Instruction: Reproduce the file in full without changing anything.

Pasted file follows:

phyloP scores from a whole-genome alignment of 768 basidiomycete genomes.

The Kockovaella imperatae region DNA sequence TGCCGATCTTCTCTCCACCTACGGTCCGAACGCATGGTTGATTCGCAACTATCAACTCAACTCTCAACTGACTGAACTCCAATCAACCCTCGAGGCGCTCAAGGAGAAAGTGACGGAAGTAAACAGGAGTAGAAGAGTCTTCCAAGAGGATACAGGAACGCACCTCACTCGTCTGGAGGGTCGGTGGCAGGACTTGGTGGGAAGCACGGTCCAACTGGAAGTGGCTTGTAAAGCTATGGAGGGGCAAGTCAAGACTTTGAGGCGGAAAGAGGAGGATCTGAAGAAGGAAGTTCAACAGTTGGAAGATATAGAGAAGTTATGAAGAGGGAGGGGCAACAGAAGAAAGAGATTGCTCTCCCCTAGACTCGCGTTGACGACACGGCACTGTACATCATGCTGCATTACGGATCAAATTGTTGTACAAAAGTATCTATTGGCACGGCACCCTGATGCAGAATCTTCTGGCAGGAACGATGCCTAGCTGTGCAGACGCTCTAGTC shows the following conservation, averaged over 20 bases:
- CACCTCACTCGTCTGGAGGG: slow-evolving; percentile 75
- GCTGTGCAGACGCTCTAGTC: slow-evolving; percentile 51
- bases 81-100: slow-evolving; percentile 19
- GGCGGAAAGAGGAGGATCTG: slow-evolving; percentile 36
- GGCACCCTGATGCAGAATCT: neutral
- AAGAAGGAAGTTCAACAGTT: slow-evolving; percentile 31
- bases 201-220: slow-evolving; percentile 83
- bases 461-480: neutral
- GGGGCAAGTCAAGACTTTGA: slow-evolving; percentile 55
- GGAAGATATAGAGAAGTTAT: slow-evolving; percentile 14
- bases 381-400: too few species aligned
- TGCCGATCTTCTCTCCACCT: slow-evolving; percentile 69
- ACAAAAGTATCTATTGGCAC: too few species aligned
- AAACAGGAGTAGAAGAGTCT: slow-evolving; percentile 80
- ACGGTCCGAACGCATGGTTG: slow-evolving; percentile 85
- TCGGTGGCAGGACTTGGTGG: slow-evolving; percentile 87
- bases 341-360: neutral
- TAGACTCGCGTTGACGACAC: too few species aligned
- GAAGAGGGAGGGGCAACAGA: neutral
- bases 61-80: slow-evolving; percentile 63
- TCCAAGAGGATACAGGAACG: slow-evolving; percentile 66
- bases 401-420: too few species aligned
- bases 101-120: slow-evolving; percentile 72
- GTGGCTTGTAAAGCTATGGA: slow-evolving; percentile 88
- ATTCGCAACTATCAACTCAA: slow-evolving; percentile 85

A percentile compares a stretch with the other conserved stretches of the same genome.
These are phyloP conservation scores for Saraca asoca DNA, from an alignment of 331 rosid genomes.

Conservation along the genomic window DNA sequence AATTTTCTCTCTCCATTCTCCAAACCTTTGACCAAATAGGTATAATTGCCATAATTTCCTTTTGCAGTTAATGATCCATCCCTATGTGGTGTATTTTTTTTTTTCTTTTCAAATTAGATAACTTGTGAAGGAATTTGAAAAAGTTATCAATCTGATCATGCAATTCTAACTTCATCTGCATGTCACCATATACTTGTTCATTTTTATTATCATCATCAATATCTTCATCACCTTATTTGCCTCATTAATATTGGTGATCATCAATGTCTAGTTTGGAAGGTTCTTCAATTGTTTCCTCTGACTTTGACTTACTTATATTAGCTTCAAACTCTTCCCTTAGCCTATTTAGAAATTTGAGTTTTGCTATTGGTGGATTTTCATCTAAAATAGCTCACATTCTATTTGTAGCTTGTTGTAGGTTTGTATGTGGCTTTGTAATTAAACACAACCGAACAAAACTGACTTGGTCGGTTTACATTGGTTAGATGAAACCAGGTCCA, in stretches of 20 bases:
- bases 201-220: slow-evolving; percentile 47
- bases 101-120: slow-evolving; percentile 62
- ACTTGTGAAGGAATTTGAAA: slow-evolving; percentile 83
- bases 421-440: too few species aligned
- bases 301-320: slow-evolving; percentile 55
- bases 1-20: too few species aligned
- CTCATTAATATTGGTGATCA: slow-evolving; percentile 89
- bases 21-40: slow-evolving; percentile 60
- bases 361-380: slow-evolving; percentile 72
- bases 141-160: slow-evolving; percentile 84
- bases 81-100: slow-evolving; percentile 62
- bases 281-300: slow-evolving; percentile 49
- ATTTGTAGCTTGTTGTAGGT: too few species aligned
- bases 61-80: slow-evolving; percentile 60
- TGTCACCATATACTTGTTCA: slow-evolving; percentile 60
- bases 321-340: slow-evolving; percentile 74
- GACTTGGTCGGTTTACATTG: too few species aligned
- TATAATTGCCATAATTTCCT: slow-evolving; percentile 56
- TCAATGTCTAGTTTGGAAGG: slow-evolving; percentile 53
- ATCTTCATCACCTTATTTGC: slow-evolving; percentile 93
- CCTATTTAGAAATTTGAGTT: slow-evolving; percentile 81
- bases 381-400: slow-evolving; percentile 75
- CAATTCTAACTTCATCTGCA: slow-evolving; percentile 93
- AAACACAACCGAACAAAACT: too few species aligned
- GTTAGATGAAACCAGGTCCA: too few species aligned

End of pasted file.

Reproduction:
phyloP scores from a whole-genome alignment of 768 basidiomycete genomes.

The Kockovaella imperatae region DNA sequence TGCCGATCTTCTCTCCACCTACGGTCCGAACGCATGGTTGATTCGCAACTATCAACTCAACTCTCAACTGACTGAACTCCAATCAACCCTCGAGGCGCTCAAGGAGAAAGTGACGGAAGTAAACAGGAGTAGAAGAGTCTTCCAAGAGGATACAGGAACGCACCTCACTCGTCTGGAGGGTCGGTGGCAGGACTTGGTGGGAAGCACGGTCCAACTGGAAGTGGCTTGTAAAGCTATGGAGGGGCAAGTCAAGACTTTGAGGCGGAAAGAGGAGGATCTGAAGAAGGAAGTTCAACAGTTGGAAGATATAGAGAAGTTATGAAGAGGGAGGGGCAACAGAAGAAAGAGATTGCTCTCCCCTAGACTCGCGTTGACGACACGGCACTGTACATCATGCTGCATTACGGATCAAATTGTTGTACAAAAGTATCTATTGGCACGGCACCCTGATGCAGAATCTTCTGGCAGGAACGATGCCTAGCTGTGCAGACGCTCTAGTC shows the following conservation, averaged over 20 bases:
- CACCTCACTCGTCTGGAGGG: slow-evolving; percentile 75
- GCTGTGCAGACGCTCTAGTC: slow-evolving; percentile 51
- bases 81-100: slow-evolving; percentile 19
- GGCGGAAAGAGGAGGATCTG: slow-evolving; percentile 36
- GGCACCCTGATGCAGAATCT: neutral
- AAGAAGGAAGTTCAACAGTT: slow-evolving; percentile 31
- bases 201-220: slow-evolving; percentile 83
- bases 461-480: neutral
- GGGGCAAGTCAAGACTTTGA: slow-evolving; percentile 55
- GGAAGATATAGAGAAGTTAT: slow-evolving; percentile 14
- bases 381-400: too few species aligned
- TGCCGATCTTCTCTCCACCT: slow-evolving; percentile 69
- ACAAAAGTATCTATTGGCAC: too few species aligned
- AAACAGGAGTAGAAGAGTCT: slow-evolving; percentile 80
- ACGGTCCGAACGCATGGTTG: slow-evolving; percentile 85
- TCGGTGGCAGGACTTGGTGG: slow-evolving; percentile 87
- bases 341-360: neutral
- TAGACTCGCGTTGACGACAC: too few species aligned
- GAAGAGGGAGGGGCAACAGA: neutral
- bases 61-80: slow-evolving; percentile 63
- TCCAAGAGGATACAGGAACG: slow-evolving; percentile 66
- bases 401-420: too few species aligned
- bases 101-120: slow-evolving; percentile 72
- GTGGCTTGTAAAGCTATGGA: slow-evolving; percentile 88
- ATTCGCAACTATCAACTCAA: slow-evolving; percentile 85

A percentile compares a stretch with the other conserved stretches of the same genome.
These are phyloP conservation scores for Saraca asoca DNA, from an alignment of 331 rosid genomes.

Conservation along the genomic window DNA sequence AATTTTCTCTCTCCATTCTCCAAACCTTTGACCAAATAGGTATAATTGCCATAATTTCCTTTTGCAGTTAATGATCCATCCCTATGTGGTGTATTTTTTTTTTTCTTTTCAAATTAGATAACTTGTGAAGGAATTTGAAAAAGTTATCAATCTGATCATGCAATTCTAACTTCATCTGCATGTCACCATATACTTGTTCATTTTTATTATCATCATCAATATCTTCATCACCTTATTTGCCTCATTAATATTGGTGATCATCAATGTCTAGTTTGGAAGGTTCTTCAATTGTTTCCTCTGACTTTGACTTACTTATATTAGCTTCAAACTCTTCCCTTAGCCTATTTAGAAATTTGAGTTTTGCTATTGGTGGATTTTCATCTAAAATAGCTCACATTCTATTTGTAGCTTGTTGTAGGTTTGTATGTGGCTTTGTAATTAAACACAACCGAACAAAACTGACTTGGTCGGTTTACATTGGTTAGATGAAACCAGGTCCA, in stretches of 20 bases:
- bases 201-220: slow-evolving; percentile 47
- bases 101-120: slow-evolving; percentile 62
- ACTTGTGAAGGAATTTGAAA: slow-evolving; percentile 83
- bases 421-440: too few species aligned
- bases 301-320: slow-evolving; percentile 55
- bases 1-20: too few species aligned
- CTCATTAATATTGGTGATCA: slow-evolving; percentile 89
- bases 21-40: slow-evolving; percentile 60
- bases 361-380: slow-evolving; percentile 72
- bases 141-160: slow-evolving; percentile 84
- bases 81-100: slow-evolving; percentile 62
- bases 281-300: slow-evolving; percentile 49
- ATTTGTAGCTTGTTGTAGGT: too few species aligned
- bases 61-80: slow-evolving; percentile 60
- TGTCACCATATACTTGTTCA: slow-evolving; percentile 60
- bases 321-340: slow-evolving; percentile 74
- GACTTGGTCGGTTTACATTG: too few species aligned
- TATAATTGCCATAATTTCCT: slow-evolving; percentile 56
- TCAATGTCTAGTTTGGAAGG: slow-evolving; percentile 53
- ATCTTCATCACCTTATTTGC: slow-evolving; percentile 93
- CCTATTTAGAAATTTGAGTT: slow-evolving; percentile 81
- bases 381-400: slow-evolving; percentile 75
- CAATTCTAACTTCATCTGCA: slow-evolving; percentile 93
- AAACACAACCGAACAAAACT: too few species aligned
- GTTAGATGAAACCAGGTCCA: too few species aligned